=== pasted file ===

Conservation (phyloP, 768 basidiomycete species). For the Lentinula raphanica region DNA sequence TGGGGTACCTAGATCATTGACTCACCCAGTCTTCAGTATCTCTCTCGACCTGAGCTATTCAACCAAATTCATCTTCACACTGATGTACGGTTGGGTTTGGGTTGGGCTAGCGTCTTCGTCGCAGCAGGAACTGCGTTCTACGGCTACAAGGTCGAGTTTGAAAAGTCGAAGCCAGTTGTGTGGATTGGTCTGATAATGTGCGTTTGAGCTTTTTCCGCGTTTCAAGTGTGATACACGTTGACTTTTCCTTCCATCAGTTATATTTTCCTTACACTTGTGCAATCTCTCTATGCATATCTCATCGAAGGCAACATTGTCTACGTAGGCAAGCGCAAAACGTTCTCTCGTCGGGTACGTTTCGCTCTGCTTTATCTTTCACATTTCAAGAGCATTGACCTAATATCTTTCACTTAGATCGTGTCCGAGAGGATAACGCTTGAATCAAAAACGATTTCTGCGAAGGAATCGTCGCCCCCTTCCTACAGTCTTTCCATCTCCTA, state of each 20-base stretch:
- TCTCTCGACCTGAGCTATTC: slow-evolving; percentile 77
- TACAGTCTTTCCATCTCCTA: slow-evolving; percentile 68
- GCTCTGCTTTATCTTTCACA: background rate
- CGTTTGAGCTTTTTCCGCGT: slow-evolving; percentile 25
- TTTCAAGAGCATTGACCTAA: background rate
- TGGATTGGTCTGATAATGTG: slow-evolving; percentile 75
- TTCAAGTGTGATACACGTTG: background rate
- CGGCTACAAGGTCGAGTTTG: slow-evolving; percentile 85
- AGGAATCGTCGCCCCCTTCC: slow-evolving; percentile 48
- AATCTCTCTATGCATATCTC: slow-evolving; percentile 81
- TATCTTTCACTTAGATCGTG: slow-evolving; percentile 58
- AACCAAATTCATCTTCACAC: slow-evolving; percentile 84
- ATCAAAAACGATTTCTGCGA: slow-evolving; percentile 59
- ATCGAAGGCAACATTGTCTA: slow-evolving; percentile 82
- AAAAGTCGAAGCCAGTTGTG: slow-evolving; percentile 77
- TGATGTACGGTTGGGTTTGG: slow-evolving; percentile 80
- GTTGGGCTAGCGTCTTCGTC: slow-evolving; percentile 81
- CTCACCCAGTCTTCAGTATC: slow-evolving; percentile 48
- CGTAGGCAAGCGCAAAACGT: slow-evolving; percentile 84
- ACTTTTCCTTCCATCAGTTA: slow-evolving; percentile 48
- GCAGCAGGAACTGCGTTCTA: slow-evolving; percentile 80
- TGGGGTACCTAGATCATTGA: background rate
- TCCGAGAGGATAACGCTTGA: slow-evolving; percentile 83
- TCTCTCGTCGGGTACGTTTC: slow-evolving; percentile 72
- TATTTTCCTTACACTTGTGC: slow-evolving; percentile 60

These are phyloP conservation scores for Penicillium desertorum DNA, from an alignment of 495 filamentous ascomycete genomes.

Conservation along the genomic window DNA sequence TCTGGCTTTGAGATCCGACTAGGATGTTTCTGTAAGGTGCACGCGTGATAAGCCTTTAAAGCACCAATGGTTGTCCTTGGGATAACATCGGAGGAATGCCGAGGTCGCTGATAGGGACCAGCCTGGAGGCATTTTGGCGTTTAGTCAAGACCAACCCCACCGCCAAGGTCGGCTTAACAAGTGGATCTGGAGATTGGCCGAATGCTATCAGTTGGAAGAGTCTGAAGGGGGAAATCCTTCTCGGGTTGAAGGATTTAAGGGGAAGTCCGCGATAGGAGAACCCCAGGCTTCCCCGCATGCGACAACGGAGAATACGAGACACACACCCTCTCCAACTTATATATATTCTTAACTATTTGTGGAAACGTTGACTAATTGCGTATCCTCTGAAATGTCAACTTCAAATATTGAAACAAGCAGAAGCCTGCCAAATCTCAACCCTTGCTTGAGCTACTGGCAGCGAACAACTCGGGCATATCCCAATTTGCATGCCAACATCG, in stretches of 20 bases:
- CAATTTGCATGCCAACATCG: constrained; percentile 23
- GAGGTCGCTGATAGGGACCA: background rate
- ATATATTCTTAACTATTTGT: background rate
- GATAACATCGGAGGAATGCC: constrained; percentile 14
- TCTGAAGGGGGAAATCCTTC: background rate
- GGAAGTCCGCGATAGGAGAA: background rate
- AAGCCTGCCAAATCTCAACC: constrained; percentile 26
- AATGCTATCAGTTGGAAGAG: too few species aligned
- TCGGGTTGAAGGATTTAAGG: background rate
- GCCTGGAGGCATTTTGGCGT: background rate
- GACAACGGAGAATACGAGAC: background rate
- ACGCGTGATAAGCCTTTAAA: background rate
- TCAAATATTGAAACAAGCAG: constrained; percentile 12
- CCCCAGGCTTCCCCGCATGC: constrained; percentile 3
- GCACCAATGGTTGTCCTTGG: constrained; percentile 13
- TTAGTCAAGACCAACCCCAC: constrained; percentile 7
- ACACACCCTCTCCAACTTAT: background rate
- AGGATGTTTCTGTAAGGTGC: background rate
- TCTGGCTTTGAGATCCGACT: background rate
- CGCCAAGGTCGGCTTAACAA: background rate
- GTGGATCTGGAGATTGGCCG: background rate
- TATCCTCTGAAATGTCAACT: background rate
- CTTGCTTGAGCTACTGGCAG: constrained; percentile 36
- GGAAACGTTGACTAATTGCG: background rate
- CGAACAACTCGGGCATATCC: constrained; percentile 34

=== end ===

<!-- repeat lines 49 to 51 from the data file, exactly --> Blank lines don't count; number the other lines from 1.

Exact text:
- GTGGATCTGGAGATTGGCCG: background rate
- TATCCTCTGAAATGTCAACT: background rate
- CTTGCTTGAGCTACTGGCAG: constrained; percentile 36